4. Healeydays

    Hellcat Hemi with nitrous of course.

    Seriously, if I had a 215 like Bruce has sitting in the garage, I would do that. If not, the web has many stags converted that you could learn what works and doesn’t. With a Stag, I wouldn’t mind if it’s not a purebred and it’s turned into a Tiger wantabe…

  5. Kevin Harper

    Well to stay with something British and a V8 how about a Jag AJ8. I know the Jag motor had some issues originally, but they have been all solved and I am seeing a few of them with 200k on the clock. The motor is light and relatively small, and makes good horsepower and I like the sound.
    Since I wouldn’t have to meet emissions I would do a stand alone fuel injections and back it up with a tremec 5 speed. Yes this is mostly bench racing, but it is fun to contemplate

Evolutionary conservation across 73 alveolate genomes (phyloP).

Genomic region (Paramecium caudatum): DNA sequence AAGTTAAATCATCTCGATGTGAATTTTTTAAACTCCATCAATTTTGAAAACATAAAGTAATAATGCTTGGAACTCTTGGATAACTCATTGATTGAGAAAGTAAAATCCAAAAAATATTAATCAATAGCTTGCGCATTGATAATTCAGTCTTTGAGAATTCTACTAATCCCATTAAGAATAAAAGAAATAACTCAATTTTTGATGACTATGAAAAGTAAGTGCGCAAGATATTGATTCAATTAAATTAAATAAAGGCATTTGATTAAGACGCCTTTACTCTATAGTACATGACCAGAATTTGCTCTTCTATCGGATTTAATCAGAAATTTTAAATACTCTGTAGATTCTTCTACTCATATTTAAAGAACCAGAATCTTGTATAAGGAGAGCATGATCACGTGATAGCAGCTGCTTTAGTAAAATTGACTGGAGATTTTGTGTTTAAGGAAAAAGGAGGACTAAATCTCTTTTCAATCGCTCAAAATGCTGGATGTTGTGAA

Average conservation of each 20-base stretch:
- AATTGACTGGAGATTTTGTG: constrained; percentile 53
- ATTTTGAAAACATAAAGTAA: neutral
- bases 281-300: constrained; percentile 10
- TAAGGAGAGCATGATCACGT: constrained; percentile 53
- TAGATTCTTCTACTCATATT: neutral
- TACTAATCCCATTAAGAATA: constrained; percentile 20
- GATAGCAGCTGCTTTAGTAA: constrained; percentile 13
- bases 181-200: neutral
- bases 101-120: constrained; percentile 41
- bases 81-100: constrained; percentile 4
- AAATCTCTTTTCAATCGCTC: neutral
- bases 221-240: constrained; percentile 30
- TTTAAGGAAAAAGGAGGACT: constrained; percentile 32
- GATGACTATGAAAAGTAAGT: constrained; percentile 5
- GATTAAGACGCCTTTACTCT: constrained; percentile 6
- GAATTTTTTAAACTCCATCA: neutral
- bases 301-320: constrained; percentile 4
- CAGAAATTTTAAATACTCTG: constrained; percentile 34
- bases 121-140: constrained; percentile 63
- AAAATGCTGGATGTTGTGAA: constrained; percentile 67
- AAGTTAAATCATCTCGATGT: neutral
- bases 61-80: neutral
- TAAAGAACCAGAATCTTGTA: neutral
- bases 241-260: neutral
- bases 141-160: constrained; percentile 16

Kevin Harper

    • Joakim

      Hi Kevin,

      I think you’re on the right track with suggestion the AJ-V8 engine, which is also essentially the same as Ford’s Duratec engine. You’d probably easily find a suitable donor car in a Lincoln LS with the AJ30 or AJ35 engine…

      http://www.super7thheaven.co.uk/components/jaguar-aj-v8/

  6. skloon

    Go weird Volvo B5234t

  7. Paul

    11. Restore the Spitfire in the background.

  8. Bobsmyuncle

    If you don’t care about the British connection then the Chevy small block is cheap, easy to source and modify. It’s the no brainer as most already know.

  9. Larry P

    The original Stag engine, when running right, is awesome. Nothing else has that same sound!

  10. Roger Owen

    Ford V6 (Essex) was a common replacement in the UK. But the original V8 had a lovely ‘burble’ – I’d try and fix it or find another one.

  11. AMCSTEVE

    LS motor of course ,LOL

  12. DirtyHarry